Remind the student that we now have more definitive proof of Earth revolution using Cosmic Microwave background radiation.
Now that we have determined the Earth revolves around the Sun and the axis of the Earth is tilted, causing the hours of daylight to vary during the year what else might we want to investigate? We may want to investigate the direction of Earth rotation, how we maximize the hours of daylight and how we determine our location on Earth. We can use shadows to help us understand some of these questions.
From an early age we noticed that our shadow changed in size and direction. However, most of us were more interested in having fun chasing the shadow and not really thinking about what caused it. When we observe our shadow during the day, we notice it not only changes direction but also its size. In the morning we notice that it points in the direction opposite the Sun and is larger than the object that causes the shadow. At noon, its direction has changed and the shadow is shorter. In the evening, the shadow is longer again but points in the opposite direction from the morning shadow as the position of the sun has changed due to the rotation of the Earth. If we construct a gnomon, we can use the shadows from a gnomon to determine the season of the year and also our longitude. You can make your own gnomon by using a board, sheet of unlined paper and a paper clip. This is an advantage over using your shadow because you will have a written record of time of day, length and direction of the shadow. If you have access to the textbook "Earth Science for Secondary Schools" or Interaction of Earth and Time" the activities with the gnomon are set-up for you to follow. The lesson entitle "The Gnomon" shows you how to construct your gnomon, record and construct a shadow line.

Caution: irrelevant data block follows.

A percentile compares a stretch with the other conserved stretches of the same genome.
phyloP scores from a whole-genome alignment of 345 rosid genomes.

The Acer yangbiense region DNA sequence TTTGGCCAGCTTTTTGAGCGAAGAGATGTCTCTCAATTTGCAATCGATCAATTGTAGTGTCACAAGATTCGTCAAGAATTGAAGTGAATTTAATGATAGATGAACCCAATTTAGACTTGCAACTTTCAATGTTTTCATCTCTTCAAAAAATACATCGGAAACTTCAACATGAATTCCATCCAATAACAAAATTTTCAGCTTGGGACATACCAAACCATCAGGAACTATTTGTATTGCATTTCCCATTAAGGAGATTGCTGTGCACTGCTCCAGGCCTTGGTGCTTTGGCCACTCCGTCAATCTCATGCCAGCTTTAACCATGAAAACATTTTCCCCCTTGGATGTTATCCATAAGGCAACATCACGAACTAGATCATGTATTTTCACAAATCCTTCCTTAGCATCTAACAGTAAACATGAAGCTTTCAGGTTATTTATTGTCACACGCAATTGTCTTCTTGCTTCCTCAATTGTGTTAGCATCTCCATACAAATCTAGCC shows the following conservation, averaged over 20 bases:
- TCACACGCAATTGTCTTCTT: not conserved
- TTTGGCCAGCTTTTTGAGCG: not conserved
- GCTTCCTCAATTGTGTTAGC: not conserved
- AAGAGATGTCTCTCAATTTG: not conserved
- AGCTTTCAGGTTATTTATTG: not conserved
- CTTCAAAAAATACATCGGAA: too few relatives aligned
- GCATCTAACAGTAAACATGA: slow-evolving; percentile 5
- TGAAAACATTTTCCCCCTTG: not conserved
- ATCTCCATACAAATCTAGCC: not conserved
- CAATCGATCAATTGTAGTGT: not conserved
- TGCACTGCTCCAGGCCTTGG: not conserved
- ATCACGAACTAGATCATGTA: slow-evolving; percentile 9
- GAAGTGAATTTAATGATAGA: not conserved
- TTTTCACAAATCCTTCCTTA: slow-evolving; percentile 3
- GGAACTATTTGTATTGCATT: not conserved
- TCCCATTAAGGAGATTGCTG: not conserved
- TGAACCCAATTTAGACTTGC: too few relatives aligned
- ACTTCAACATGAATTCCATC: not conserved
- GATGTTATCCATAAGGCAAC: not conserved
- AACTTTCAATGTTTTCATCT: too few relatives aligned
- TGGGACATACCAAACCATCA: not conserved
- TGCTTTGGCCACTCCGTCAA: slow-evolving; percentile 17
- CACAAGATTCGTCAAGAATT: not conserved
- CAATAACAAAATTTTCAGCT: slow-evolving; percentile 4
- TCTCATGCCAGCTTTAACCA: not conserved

The next lesson is entitled "Interpreting a Shadow Line." From this lesson you can determine the difference between solar noon and clock noon. You can also determine the difference between true north and magnetic north.
You may find your longitude using your gnomon records, knowing what the central meridian is for your time zone and the time correction in minutes:seconds.
Speed of Earth's Rotation
We know that the Earth rotates on it's axis once in about every twenty-four hours. But just how fast is this? Is it the same for all places on the Earth? If we look at a model for the Earth, we see that it is a sphere and so not all places travel at the same speed during a rotation. If we divide the circumference of the equator by 24 hours, we find that places on the equator are traveling at about 1,000 mph. To find out how fast you are traveling at your latitude, you multiply the speed at the equator by the cosine of your latitude.